Mr Kejriwal’s response to the riots and the demolitions is also drawing comparisons with other opposition parties and leaders who strongly condemned last week’s events.
In particular, Communist leader Brinda Karat won much admiration when she turned up at the demolition site with a court decree ordering a halt to the drive.
After widespread criticism of Mr Kejriwal and his government on social media, AAP finally sent two of its legislators to the violence-affected area last Thursday – a day after the demolitions.
I spoke to two AAP lawmakers – Pawan Sharma, who was among the legislators who visited Jahangirpuri, and Abdul Rehman.
Defending the party’s decision to not comment on the religious violence, they insisted that “AAP is not silent but we choose not to indulge in the politics of Hindu-Muslim or temple-mosque”.
“We believe in equality of all religions. We do politics of development, we focus on education and health, we provide cheap water and power to people.”
Mr Sharma said the party had condemned the demolitions, the way it was carried out, and blamed the BJP for the mess.
“How did these encroachments happen in the first place? Why did the civic bodies, controlled by the BJP for the past 15 years, allow these illegal constructions to go ahead?” he asked.
In Jahangirpuri, the men and women who lost their livelihoods in the demolitions accuse Mr Kejriwal and his party of abandoning them in their hour of need. They include poor daily-wage workers, ragpickers, scrap dealers and roadside vendors.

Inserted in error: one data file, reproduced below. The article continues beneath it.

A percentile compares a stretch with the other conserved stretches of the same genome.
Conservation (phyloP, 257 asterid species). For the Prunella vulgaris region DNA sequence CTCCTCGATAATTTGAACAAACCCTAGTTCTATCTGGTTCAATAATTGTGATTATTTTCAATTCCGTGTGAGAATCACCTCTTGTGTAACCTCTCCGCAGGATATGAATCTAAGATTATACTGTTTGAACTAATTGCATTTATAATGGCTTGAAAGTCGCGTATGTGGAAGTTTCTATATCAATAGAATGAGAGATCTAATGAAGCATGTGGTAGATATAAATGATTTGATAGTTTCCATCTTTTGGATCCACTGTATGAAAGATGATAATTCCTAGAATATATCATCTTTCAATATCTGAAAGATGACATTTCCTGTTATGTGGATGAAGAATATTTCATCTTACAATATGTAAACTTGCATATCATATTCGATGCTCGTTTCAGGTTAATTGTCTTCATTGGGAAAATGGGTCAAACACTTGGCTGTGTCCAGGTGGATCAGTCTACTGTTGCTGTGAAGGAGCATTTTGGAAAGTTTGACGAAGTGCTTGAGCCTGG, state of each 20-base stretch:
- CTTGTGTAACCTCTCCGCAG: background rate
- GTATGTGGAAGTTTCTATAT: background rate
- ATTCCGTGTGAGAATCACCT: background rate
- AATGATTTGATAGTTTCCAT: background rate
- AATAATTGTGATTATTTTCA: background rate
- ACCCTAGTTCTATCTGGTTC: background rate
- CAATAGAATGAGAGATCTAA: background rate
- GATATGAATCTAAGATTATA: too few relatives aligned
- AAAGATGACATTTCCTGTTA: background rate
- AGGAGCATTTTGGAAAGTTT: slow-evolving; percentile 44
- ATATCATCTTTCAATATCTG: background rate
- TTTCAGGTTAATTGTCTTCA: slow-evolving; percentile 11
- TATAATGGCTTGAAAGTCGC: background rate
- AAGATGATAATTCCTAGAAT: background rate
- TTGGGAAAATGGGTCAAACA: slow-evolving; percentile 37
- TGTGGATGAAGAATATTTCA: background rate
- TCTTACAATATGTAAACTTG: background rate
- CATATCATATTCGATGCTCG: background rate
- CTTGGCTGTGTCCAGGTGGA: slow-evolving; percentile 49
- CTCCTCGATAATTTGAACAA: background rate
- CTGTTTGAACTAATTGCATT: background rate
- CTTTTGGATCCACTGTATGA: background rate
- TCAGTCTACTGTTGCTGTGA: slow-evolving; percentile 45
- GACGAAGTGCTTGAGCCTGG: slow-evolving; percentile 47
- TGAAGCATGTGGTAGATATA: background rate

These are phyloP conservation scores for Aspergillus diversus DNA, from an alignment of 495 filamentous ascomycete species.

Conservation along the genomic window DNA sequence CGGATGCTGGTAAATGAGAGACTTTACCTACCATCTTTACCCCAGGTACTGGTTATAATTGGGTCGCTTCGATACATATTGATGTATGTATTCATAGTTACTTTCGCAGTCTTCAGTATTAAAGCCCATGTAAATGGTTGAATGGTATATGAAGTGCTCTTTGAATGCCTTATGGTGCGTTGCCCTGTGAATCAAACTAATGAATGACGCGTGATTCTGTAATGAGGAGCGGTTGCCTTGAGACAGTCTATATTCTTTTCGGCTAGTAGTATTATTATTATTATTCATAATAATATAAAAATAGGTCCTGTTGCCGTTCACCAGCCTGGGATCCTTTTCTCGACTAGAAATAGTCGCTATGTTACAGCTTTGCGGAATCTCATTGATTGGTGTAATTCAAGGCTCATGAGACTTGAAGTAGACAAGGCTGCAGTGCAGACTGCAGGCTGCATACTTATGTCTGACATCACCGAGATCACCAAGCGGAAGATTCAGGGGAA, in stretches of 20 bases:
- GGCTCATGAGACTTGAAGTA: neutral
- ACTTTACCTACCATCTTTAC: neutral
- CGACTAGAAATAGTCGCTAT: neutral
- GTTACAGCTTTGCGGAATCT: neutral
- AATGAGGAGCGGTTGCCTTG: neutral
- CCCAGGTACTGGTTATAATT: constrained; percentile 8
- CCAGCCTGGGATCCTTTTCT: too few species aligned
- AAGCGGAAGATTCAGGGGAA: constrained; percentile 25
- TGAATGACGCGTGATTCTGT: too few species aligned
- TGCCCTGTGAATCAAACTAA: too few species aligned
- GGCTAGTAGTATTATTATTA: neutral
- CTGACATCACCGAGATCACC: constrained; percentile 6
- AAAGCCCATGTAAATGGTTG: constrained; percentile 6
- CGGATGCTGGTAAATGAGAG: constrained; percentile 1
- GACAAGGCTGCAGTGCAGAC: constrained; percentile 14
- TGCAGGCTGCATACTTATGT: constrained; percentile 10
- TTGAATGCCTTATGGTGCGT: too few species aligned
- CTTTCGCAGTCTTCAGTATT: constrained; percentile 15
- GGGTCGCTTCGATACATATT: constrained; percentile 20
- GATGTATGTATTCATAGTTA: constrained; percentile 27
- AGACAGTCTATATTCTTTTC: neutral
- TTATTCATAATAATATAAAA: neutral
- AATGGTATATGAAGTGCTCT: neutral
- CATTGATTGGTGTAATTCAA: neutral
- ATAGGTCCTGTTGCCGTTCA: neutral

“No party has visited us. The government is for everyone, but it seems there’s no one for us,” Anwari Bibi told me when I visited the area after the demolitions.
Sareja, who uses only one name, said, “Mr Kejriwal has washed his hands of all responsibilities. For everything, he blames the central government.”
Their neighbour, Sheikh Safijuddin, said Mr Kejriwal “doesn’t care for us anymore. He got what he wanted from us – our votes”.
Senior journalist Rakesh Dixit alleges the Delhi government has behaved like “a bystander” during the riots and the demolitions because it serves their purpose.
Mr Kejriwal, he says, has adopted “a policy of conservatism without offending Muslims”. He’s not shy about flaunting his religion in public – after his election win in 2020, he led a procession to a Hindu temple to offer prayers. He also often talks about equality and respect for all religions.
But, Mr Dixit says, AAP is no longer a party with difference. “It’s driven by political exigencies like any other party. It realises that Hindu nationalism will remain the dominant sentiment in the foreseeable future, so Muslims have become dispensable for them.”
He points out that this is not the first time “Mr Kejriwal has kept mum while Muslims have been targeted”, such as when they protested against a controversial citizenship bill or during the Delhi riots of 2020. He was also among the first to support the Indian government’s decision to revoke Kashmir’s special status.
“They choose their ideology based on what helps their cause at a particular time or in a particular place. At the moment their eyes are set on the forthcoming state elections in Himachal Pradesh and Gujarat where Muslim populations are small and societies are already polarised,” he says.
“By distancing itself from Muslims, AAP is trying to ensure that it does not lose the Hindu votes in those states”.